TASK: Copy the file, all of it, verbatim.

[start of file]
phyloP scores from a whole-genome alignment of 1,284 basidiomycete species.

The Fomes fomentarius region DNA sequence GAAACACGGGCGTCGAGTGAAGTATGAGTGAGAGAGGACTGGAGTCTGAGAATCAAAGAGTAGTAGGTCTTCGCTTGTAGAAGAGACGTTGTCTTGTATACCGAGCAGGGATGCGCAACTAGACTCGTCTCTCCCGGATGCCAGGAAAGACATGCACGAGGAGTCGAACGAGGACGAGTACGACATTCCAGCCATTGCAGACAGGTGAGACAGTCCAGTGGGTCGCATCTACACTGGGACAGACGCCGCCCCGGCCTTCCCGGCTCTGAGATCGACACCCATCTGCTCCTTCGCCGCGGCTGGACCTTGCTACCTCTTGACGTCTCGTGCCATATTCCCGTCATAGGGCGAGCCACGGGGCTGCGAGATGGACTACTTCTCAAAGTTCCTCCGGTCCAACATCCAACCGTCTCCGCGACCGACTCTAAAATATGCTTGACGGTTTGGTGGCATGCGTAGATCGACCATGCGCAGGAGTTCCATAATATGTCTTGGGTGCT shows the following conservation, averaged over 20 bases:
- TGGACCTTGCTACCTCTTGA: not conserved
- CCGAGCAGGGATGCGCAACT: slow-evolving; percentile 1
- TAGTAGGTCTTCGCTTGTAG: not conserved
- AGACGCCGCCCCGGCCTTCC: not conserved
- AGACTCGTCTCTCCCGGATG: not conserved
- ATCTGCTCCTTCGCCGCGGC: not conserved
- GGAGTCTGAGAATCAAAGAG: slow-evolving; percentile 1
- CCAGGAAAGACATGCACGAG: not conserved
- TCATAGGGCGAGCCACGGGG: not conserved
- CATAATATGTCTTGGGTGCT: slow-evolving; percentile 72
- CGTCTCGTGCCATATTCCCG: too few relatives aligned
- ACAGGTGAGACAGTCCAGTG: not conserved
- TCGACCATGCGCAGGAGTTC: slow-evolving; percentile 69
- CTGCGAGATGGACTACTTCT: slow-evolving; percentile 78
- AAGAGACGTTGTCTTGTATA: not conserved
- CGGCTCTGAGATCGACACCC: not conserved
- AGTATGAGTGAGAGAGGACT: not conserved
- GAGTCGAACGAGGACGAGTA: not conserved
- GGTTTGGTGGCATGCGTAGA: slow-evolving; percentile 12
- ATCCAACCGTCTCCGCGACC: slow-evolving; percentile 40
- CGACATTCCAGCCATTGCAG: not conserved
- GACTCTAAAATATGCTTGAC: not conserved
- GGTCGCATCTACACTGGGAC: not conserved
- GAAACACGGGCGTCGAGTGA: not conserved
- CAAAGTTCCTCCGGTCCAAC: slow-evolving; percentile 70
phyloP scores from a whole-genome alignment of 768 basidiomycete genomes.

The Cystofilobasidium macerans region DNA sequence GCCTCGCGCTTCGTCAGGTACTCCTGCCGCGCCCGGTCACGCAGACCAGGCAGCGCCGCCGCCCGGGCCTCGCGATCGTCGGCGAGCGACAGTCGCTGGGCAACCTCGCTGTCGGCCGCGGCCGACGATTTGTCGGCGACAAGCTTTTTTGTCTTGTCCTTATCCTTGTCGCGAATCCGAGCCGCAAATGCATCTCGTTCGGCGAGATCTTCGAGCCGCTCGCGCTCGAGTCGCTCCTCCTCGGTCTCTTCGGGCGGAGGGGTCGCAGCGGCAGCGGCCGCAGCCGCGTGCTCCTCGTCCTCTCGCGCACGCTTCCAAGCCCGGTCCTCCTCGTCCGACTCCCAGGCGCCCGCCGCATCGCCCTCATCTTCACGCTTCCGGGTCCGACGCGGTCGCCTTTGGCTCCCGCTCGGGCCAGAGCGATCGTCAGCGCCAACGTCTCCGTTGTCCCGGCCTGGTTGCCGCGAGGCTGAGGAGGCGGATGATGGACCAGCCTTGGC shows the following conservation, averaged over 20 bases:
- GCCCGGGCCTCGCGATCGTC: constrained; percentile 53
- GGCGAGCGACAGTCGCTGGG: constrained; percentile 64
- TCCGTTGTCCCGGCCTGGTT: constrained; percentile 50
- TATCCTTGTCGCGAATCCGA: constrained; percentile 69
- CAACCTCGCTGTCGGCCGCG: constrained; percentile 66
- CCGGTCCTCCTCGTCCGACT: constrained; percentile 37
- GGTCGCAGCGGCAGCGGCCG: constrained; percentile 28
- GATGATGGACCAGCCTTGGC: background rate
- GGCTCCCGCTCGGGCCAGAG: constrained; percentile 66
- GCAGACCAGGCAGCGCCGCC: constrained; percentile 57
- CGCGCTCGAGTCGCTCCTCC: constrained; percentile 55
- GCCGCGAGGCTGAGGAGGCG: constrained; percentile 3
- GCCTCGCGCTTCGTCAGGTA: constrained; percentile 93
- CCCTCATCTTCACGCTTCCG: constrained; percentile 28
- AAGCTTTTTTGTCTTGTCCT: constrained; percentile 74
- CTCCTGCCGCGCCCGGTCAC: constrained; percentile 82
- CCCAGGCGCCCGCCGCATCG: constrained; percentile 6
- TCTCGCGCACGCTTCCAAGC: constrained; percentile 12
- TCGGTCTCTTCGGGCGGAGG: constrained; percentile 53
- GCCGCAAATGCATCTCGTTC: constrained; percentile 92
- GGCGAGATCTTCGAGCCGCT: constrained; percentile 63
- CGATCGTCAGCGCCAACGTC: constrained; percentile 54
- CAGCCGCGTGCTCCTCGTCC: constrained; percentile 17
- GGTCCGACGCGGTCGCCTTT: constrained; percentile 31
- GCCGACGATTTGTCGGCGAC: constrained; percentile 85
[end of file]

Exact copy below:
phyloP scores from a whole-genome alignment of 1,284 basidiomycete species.

The Fomes fomentarius region DNA sequence GAAACACGGGCGTCGAGTGAAGTATGAGTGAGAGAGGACTGGAGTCTGAGAATCAAAGAGTAGTAGGTCTTCGCTTGTAGAAGAGACGTTGTCTTGTATACCGAGCAGGGATGCGCAACTAGACTCGTCTCTCCCGGATGCCAGGAAAGACATGCACGAGGAGTCGAACGAGGACGAGTACGACATTCCAGCCATTGCAGACAGGTGAGACAGTCCAGTGGGTCGCATCTACACTGGGACAGACGCCGCCCCGGCCTTCCCGGCTCTGAGATCGACACCCATCTGCTCCTTCGCCGCGGCTGGACCTTGCTACCTCTTGACGTCTCGTGCCATATTCCCGTCATAGGGCGAGCCACGGGGCTGCGAGATGGACTACTTCTCAAAGTTCCTCCGGTCCAACATCCAACCGTCTCCGCGACCGACTCTAAAATATGCTTGACGGTTTGGTGGCATGCGTAGATCGACCATGCGCAGGAGTTCCATAATATGTCTTGGGTGCT shows the following conservation, averaged over 20 bases:
- TGGACCTTGCTACCTCTTGA: not conserved
- CCGAGCAGGGATGCGCAACT: slow-evolving; percentile 1
- TAGTAGGTCTTCGCTTGTAG: not conserved
- AGACGCCGCCCCGGCCTTCC: not conserved
- AGACTCGTCTCTCCCGGATG: not conserved
- ATCTGCTCCTTCGCCGCGGC: not conserved
- GGAGTCTGAGAATCAAAGAG: slow-evolving; percentile 1
- CCAGGAAAGACATGCACGAG: not conserved
- TCATAGGGCGAGCCACGGGG: not conserved
- CATAATATGTCTTGGGTGCT: slow-evolving; percentile 72
- CGTCTCGTGCCATATTCCCG: too few relatives aligned
- ACAGGTGAGACAGTCCAGTG: not conserved
- TCGACCATGCGCAGGAGTTC: slow-evolving; percentile 69
- CTGCGAGATGGACTACTTCT: slow-evolving; percentile 78
- AAGAGACGTTGTCTTGTATA: not conserved
- CGGCTCTGAGATCGACACCC: not conserved
- AGTATGAGTGAGAGAGGACT: not conserved
- GAGTCGAACGAGGACGAGTA: not conserved
- GGTTTGGTGGCATGCGTAGA: slow-evolving; percentile 12
- ATCCAACCGTCTCCGCGACC: slow-evolving; percentile 40
- CGACATTCCAGCCATTGCAG: not conserved
- GACTCTAAAATATGCTTGAC: not conserved
- GGTCGCATCTACACTGGGAC: not conserved
- GAAACACGGGCGTCGAGTGA: not conserved
- CAAAGTTCCTCCGGTCCAAC: slow-evolving; percentile 70
phyloP scores from a whole-genome alignment of 768 basidiomycete genomes.

The Cystofilobasidium macerans region DNA sequence GCCTCGCGCTTCGTCAGGTACTCCTGCCGCGCCCGGTCACGCAGACCAGGCAGCGCCGCCGCCCGGGCCTCGCGATCGTCGGCGAGCGACAGTCGCTGGGCAACCTCGCTGTCGGCCGCGGCCGACGATTTGTCGGCGACAAGCTTTTTTGTCTTGTCCTTATCCTTGTCGCGAATCCGAGCCGCAAATGCATCTCGTTCGGCGAGATCTTCGAGCCGCTCGCGCTCGAGTCGCTCCTCCTCGGTCTCTTCGGGCGGAGGGGTCGCAGCGGCAGCGGCCGCAGCCGCGTGCTCCTCGTCCTCTCGCGCACGCTTCCAAGCCCGGTCCTCCTCGTCCGACTCCCAGGCGCCCGCCGCATCGCCCTCATCTTCACGCTTCCGGGTCCGACGCGGTCGCCTTTGGCTCCCGCTCGGGCCAGAGCGATCGTCAGCGCCAACGTCTCCGTTGTCCCGGCCTGGTTGCCGCGAGGCTGAGGAGGCGGATGATGGACCAGCCTTGGC shows the following conservation, averaged over 20 bases:
- GCCCGGGCCTCGCGATCGTC: constrained; percentile 53
- GGCGAGCGACAGTCGCTGGG: constrained; percentile 64
- TCCGTTGTCCCGGCCTGGTT: constrained; percentile 50
- TATCCTTGTCGCGAATCCGA: constrained; percentile 69
- CAACCTCGCTGTCGGCCGCG: constrained; percentile 66
- CCGGTCCTCCTCGTCCGACT: constrained; percentile 37
- GGTCGCAGCGGCAGCGGCCG: constrained; percentile 28
- GATGATGGACCAGCCTTGGC: background rate
- GGCTCCCGCTCGGGCCAGAG: constrained; percentile 66
- GCAGACCAGGCAGCGCCGCC: constrained; percentile 57
- CGCGCTCGAGTCGCTCCTCC: constrained; percentile 55
- GCCGCGAGGCTGAGGAGGCG: constrained; percentile 3
- GCCTCGCGCTTCGTCAGGTA: constrained; percentile 93
- CCCTCATCTTCACGCTTCCG: constrained; percentile 28
- AAGCTTTTTTGTCTTGTCCT: constrained; percentile 74
- CTCCTGCCGCGCCCGGTCAC: constrained; percentile 82
- CCCAGGCGCCCGCCGCATCG: constrained; percentile 6
- TCTCGCGCACGCTTCCAAGC: constrained; percentile 12
- TCGGTCTCTTCGGGCGGAGG: constrained; percentile 53
- GCCGCAAATGCATCTCGTTC: constrained; percentile 92
- GGCGAGATCTTCGAGCCGCT: constrained; percentile 63
- CGATCGTCAGCGCCAACGTC: constrained; percentile 54
- CAGCCGCGTGCTCCTCGTCC: constrained; percentile 17
- GGTCCGACGCGGTCGCCTTT: constrained; percentile 31
- GCCGACGATTTGTCGGCGAC: constrained; percentile 85